And he might have, in the heat of the moment, thought it was a good idea.

Martyrdom! For the sake of the child he would never have.

The registrar didn't ask questions, even though Carusi was slurring his words. Martyrdom was a right; in exchange, state-sanctioned pleasure for 13 days — boundless, limitless pleasure. And they distort the perception of time too, he'd heard. Make 13 days feel like for ever.

But he'd also heard other things. Rumour orbits MARTYR like flies round a carcass.

The government calls it the solution to over-population: the old for the new, the infirm for the healthy. Cattle are long dead, and oil wells dry; scientists say once the population reaches critical mass, anarchy will prevail — the children will suffer.

Yet, others call it foul. Class-based eugenics, they say. Institutionalized nihilism. They say only the proletariat enlist because society offers them nothing else. That MARTYR cannot save a corrupt world. That in secret places around the Metropolis, the bourgeoisie scramble to bid at auctions for licences the Martyrs forfeit.

But Carusi didn't care about politics, or much about the world. He had enlisted because he was angry, petty and spiteful.

He knew that now.

“Mr Onnodig?”

Carusi turned with a start. A well-dressed man beckoned him into the back room, an expression of grave concern on his face.

“I am very sorry, sir,” he began, once they were seated. “I empathize with your predicament, but MARTYR cannot allow for any process reversal. The cogs turn one way.”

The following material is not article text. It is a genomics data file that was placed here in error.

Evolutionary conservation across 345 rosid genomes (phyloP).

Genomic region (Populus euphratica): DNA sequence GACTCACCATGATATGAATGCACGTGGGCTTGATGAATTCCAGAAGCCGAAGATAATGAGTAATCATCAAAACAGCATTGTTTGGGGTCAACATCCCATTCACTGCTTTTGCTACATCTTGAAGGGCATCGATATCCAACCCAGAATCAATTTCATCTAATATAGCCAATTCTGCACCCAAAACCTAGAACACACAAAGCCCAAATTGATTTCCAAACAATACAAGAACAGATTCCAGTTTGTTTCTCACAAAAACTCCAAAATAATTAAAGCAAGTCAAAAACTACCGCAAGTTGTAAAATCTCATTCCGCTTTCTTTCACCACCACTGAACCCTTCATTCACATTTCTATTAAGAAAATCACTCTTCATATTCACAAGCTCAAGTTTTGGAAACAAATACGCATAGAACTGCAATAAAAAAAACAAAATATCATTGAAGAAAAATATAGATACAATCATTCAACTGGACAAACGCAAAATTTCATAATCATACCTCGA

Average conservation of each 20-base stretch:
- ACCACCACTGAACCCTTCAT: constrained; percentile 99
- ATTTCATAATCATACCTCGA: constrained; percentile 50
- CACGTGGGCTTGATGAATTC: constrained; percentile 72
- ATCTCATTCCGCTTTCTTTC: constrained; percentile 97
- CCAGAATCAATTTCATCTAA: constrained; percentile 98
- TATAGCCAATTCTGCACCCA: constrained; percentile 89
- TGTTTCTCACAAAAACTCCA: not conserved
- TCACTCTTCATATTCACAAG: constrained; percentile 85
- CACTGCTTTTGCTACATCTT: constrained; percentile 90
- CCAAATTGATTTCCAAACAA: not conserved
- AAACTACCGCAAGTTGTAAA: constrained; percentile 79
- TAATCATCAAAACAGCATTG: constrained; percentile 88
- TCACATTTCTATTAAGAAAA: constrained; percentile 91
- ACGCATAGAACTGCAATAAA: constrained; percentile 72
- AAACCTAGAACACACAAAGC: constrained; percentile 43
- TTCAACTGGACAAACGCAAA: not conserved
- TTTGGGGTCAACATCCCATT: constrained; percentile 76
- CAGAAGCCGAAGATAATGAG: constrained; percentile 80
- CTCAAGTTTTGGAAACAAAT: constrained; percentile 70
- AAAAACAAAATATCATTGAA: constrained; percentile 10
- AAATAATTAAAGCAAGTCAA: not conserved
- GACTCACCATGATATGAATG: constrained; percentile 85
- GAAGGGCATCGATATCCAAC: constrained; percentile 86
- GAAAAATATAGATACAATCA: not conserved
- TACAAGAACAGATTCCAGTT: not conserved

Inside, the spider gave a malevolent hiss. “But I was unwell!” Carusi pleaded, then added, shamefully: “And inebriated. I was angry with my wife.”

“I would like to help, but we have no legal provisions.” He handed Carusi a holotablet. “Your contract, sir. Page 254. Clause 537. An Acute Stress Reaction is not tenable grounds for denying a Citizen his right to Martyrdom.”

“But what about my rights now?”

“Martyrs have basic rights, but their right to Martyrdom supersedes all else.” He paused. “You must understand — MARTYR only works if everyone plays their part. The government compensates the citizen with a commensurate entitlement to pleasure. In turn, you surrender your licence to live.”

Carusi felt the spider climb into the hollow of his chest, lodging itself beneath his ribs. Its jaws chittered angrily.

He stared at the opposite wall, unable to find comfort in the gaunt figure reflected in its polished wooden panels.

The girl from earlier approached him with a syringe, her gestures gauche.

“Lotazolam, sir. It can help with anxiety.”

Carusi ignored her. “Can I call my wife?”

The man shifted uncomfortably in his seat. “This is very... unconventional for us. No one's ever asked to leave.” The man seemed to debate internally, glancing at the girl. “But we will spare you five minutes, no more.”

They left the man with the spider alone in the room. A minute later, his wife's face flickered onto the holotablet, and Carusi broke down into sobs.